ICAC recommends changes to government water management in NSW after years of focus on irrigation industry interests
Friday 27 November 2020
The NSW Independent Commission Against Corruption (ICAC) has made 15 recommendations to the NSW Government to improve the management of the state’s water resources, after the undermining of the governing legislation’s priorities over the past decade by the responsible department’s repeated tendency to adopt an approach that was unduly focused on the interests of the irrigation industry.
In a report released today, Investigation into complaints of corruption in the management of water in NSW and systemic non-compliance with the Water Management Act 2000, the ICAC examined multiple allegations, over almost a decade, in two related investigations (Operation Avon and Operation Mezzo), concerning complaints of corruption involving the management of water, particularly in the Barwon-Darling area of the Murray-Darling Basin. Ultimately the Commission was not satisfied in relation to any of the matters it investigated that the evidence established that any person had engaged in corrupt conduct for the purposes of the Independent Commission Against Corruption Act 1988.
However, it did form an opinion that in many of the matters it investigated the evidence established that certain decisions and approaches taken by the NSW Government department with responsibility for water management over the last decade were inconsistent with the object, principles and duties of the Water Management Act 2000 (WMA) and failed to give effect to legislated priorities for water sharing.
The report notes that at a policy level, the investigation found that the development and implementation of the 2012 Barwon-Darling Water Sharing Plan represented a failure to adhere to the priorities set out in the WMA.
Specific failures in the administrative arrangements concerning water regulation and compliance also created an atmosphere that was overly favourable to irrigators. This was largely due to chronic underfunding, organisational dysfunction and a lack of commitment to compliance.
More generally, the irrigator focus of the Department of Primary Industries – Water (DPI-W) was entrenched in its approach towards stakeholder consultation, which focused on the irrigation industry, while restricting information available to other stakeholders, such as environmental agencies. As a result, the policy-making process became vulnerable to improper favouritism, as environmental perspectives were sidelined from policy discussions.
The Commission has made 15 recommendations to address these issues and to promote the integrity and good repute of public administration in relation to water management. Specifically, the recommendations concern the undue focus on irrigators' interests within water agencies and deal with the:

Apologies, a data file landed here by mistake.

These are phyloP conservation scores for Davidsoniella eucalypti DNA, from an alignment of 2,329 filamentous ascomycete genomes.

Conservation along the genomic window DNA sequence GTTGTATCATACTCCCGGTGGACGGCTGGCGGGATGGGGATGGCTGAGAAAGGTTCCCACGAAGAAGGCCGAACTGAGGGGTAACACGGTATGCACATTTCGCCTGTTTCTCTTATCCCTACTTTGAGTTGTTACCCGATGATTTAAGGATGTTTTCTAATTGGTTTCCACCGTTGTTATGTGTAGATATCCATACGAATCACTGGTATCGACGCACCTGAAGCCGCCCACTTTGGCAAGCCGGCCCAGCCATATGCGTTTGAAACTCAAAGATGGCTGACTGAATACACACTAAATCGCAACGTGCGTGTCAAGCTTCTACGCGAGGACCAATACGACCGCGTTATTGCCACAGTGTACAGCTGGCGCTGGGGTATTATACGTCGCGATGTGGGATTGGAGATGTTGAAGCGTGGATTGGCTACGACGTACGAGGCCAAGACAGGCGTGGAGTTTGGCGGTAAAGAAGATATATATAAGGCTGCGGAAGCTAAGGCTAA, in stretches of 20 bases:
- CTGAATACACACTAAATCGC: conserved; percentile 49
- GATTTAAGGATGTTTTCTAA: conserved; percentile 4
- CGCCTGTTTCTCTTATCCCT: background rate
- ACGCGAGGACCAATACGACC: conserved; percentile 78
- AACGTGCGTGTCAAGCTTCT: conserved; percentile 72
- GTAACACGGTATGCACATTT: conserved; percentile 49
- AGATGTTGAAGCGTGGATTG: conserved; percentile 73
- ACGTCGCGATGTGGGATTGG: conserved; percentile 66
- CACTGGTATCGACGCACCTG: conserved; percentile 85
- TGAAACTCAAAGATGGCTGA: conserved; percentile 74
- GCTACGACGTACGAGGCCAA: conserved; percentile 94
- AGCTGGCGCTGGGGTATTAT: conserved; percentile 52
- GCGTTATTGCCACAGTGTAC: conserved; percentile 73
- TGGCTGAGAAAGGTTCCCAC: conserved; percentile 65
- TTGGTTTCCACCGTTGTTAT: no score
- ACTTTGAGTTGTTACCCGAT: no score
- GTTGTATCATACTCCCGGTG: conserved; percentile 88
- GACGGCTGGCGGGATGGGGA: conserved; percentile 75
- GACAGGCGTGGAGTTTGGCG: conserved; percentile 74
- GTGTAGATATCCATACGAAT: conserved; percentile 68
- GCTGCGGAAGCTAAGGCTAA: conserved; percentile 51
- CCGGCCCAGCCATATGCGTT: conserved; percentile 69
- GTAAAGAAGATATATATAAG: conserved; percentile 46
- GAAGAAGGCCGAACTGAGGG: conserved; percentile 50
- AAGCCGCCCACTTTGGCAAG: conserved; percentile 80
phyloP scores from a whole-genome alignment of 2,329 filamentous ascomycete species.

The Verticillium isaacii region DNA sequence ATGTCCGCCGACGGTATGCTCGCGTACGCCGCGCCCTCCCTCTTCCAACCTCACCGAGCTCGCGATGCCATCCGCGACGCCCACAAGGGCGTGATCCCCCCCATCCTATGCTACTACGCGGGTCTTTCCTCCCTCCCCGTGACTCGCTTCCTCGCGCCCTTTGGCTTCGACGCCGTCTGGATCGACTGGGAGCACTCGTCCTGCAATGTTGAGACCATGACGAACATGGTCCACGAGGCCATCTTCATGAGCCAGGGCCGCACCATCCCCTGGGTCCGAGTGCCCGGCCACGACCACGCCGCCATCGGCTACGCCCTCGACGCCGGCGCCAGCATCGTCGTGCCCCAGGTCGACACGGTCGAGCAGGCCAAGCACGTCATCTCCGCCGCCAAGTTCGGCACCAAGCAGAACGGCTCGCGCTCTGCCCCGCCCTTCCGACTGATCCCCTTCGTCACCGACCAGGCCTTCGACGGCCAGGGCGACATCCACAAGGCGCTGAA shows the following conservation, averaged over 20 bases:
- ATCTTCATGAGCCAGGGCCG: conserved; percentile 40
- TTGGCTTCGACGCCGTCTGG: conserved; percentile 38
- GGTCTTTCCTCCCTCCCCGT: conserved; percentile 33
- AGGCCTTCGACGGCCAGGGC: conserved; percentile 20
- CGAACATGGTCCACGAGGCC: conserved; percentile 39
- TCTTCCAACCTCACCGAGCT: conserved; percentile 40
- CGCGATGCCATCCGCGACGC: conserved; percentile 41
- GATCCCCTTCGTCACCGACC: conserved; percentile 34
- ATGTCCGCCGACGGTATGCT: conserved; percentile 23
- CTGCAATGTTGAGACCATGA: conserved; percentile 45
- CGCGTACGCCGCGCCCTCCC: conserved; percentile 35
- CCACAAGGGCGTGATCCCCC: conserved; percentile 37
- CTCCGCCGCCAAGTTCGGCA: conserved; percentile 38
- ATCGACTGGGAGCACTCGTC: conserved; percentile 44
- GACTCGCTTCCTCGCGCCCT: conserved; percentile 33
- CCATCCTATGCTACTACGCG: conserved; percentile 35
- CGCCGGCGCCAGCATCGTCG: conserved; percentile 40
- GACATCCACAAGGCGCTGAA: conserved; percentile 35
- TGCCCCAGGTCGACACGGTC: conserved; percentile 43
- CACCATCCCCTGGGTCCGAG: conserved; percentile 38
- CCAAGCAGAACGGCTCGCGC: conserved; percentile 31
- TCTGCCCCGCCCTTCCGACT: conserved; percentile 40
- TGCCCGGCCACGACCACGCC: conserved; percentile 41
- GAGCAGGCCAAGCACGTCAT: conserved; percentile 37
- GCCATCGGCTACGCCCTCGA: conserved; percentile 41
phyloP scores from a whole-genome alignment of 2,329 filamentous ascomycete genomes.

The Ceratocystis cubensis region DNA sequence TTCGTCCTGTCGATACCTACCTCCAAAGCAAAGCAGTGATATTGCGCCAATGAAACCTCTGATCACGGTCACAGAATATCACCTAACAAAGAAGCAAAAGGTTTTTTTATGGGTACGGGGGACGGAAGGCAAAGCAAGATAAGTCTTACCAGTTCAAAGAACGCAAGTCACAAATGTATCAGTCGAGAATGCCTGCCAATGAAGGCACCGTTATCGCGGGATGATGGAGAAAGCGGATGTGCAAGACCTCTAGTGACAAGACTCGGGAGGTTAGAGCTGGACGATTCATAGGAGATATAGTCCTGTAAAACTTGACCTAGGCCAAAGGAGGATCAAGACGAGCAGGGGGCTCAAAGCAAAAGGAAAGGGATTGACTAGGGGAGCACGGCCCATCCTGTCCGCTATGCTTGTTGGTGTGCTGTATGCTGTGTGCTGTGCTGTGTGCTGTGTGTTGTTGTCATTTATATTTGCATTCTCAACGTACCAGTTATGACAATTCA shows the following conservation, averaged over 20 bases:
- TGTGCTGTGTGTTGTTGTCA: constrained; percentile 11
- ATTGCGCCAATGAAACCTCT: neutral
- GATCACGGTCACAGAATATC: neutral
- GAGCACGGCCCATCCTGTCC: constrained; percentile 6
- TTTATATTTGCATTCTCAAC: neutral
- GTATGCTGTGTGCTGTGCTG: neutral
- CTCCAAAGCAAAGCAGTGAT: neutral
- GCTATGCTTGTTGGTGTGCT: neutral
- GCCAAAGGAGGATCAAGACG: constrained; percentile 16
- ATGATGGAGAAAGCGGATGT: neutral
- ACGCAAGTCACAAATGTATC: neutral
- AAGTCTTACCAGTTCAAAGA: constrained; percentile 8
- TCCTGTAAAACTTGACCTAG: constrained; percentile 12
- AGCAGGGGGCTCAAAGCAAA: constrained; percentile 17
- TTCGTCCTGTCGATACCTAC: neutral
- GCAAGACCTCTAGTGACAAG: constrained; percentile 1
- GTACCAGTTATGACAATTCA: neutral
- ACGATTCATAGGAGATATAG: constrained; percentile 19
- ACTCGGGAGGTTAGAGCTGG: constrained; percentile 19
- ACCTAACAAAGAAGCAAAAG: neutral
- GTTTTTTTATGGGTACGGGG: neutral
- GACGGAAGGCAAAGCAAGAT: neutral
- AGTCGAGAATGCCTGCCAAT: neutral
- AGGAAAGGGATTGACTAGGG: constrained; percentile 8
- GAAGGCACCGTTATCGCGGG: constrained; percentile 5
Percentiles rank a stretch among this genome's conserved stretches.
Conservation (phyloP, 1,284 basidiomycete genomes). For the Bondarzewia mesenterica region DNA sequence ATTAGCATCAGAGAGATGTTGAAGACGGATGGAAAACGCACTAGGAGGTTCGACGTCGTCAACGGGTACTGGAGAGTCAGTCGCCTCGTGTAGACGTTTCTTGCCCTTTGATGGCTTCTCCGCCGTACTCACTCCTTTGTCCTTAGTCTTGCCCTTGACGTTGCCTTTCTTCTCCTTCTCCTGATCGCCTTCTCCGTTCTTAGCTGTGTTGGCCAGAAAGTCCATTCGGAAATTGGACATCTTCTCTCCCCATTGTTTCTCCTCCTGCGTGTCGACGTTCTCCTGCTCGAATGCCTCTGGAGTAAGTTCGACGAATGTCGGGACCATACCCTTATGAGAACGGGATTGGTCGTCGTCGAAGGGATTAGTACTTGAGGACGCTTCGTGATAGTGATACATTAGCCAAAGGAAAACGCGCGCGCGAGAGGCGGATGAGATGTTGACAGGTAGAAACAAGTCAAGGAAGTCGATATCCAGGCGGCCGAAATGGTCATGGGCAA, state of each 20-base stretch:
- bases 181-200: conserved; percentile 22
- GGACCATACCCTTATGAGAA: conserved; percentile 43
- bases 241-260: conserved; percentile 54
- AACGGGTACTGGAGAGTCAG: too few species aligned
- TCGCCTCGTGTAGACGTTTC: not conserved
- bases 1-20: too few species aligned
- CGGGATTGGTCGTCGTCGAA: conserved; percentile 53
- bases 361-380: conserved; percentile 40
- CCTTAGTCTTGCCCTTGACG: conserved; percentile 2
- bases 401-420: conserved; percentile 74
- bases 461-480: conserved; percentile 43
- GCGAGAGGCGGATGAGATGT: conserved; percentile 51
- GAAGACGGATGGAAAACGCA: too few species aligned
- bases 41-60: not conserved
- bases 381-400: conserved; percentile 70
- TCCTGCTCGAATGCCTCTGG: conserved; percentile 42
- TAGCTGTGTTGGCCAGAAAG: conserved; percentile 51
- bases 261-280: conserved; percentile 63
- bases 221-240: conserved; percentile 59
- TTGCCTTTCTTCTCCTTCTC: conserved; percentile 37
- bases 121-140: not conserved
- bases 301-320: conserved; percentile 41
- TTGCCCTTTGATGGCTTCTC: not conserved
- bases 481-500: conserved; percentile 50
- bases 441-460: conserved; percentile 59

• lengthy history of failure in giving proper and full effect to the objects, principles and duties of the WMA, and its priorities for water sharing
• failure to fully implement water sharing plans and ensure they are audited
• need to fund independent scientific audits to determine the ecological health of rivers
• lack of transparency, balance and fairness in consultation processes undertaken by water agencies in relation to external stakeholders
• sidelining of public officials undertaking environmental roles within the NSW Government
• control weaknesses in the classification and handling of confidential and sensitive information
• flaws in the recruitment procedures used to engage a director of intergovernmental strategic stakeholder relations at DPI-W
• regulatory failures in the state’s water market
• lack of transparency and accountability in water account information.
The Commission is not of the opinion that consideration should be given to obtaining the advice of the Director of Public Prosecutions with respect to the prosecution of any individual.
The ICAC determined that it was not in the public interest to conduct a public inquiry in this matter. Instead, the Commission was satisfied that the matters investigated could be satisfactorily addressed by way of a public report pursuant to section 74(1) of the ICAC Act.
In making that determination, the Commission had regard to the following considerations:
• the Commission obtained and reviewed a significant amount of cogent evidence in the course of the investigation that indicated the possibility of corrupt conduct
• careful review of this evidence and of the submissions received from affected persons led to the conclusion that no corrupt conduct findings could be made
• a public inquiry would only duplicate the evidence already obtained and would not materially assist the investigation
• a public inquiry would risk undue prejudice to peoples’ reputations, given the Commission’s findings in relation to the majority of the allegations investigated
• a public inquiry would involve an unnecessary use of Commission resources.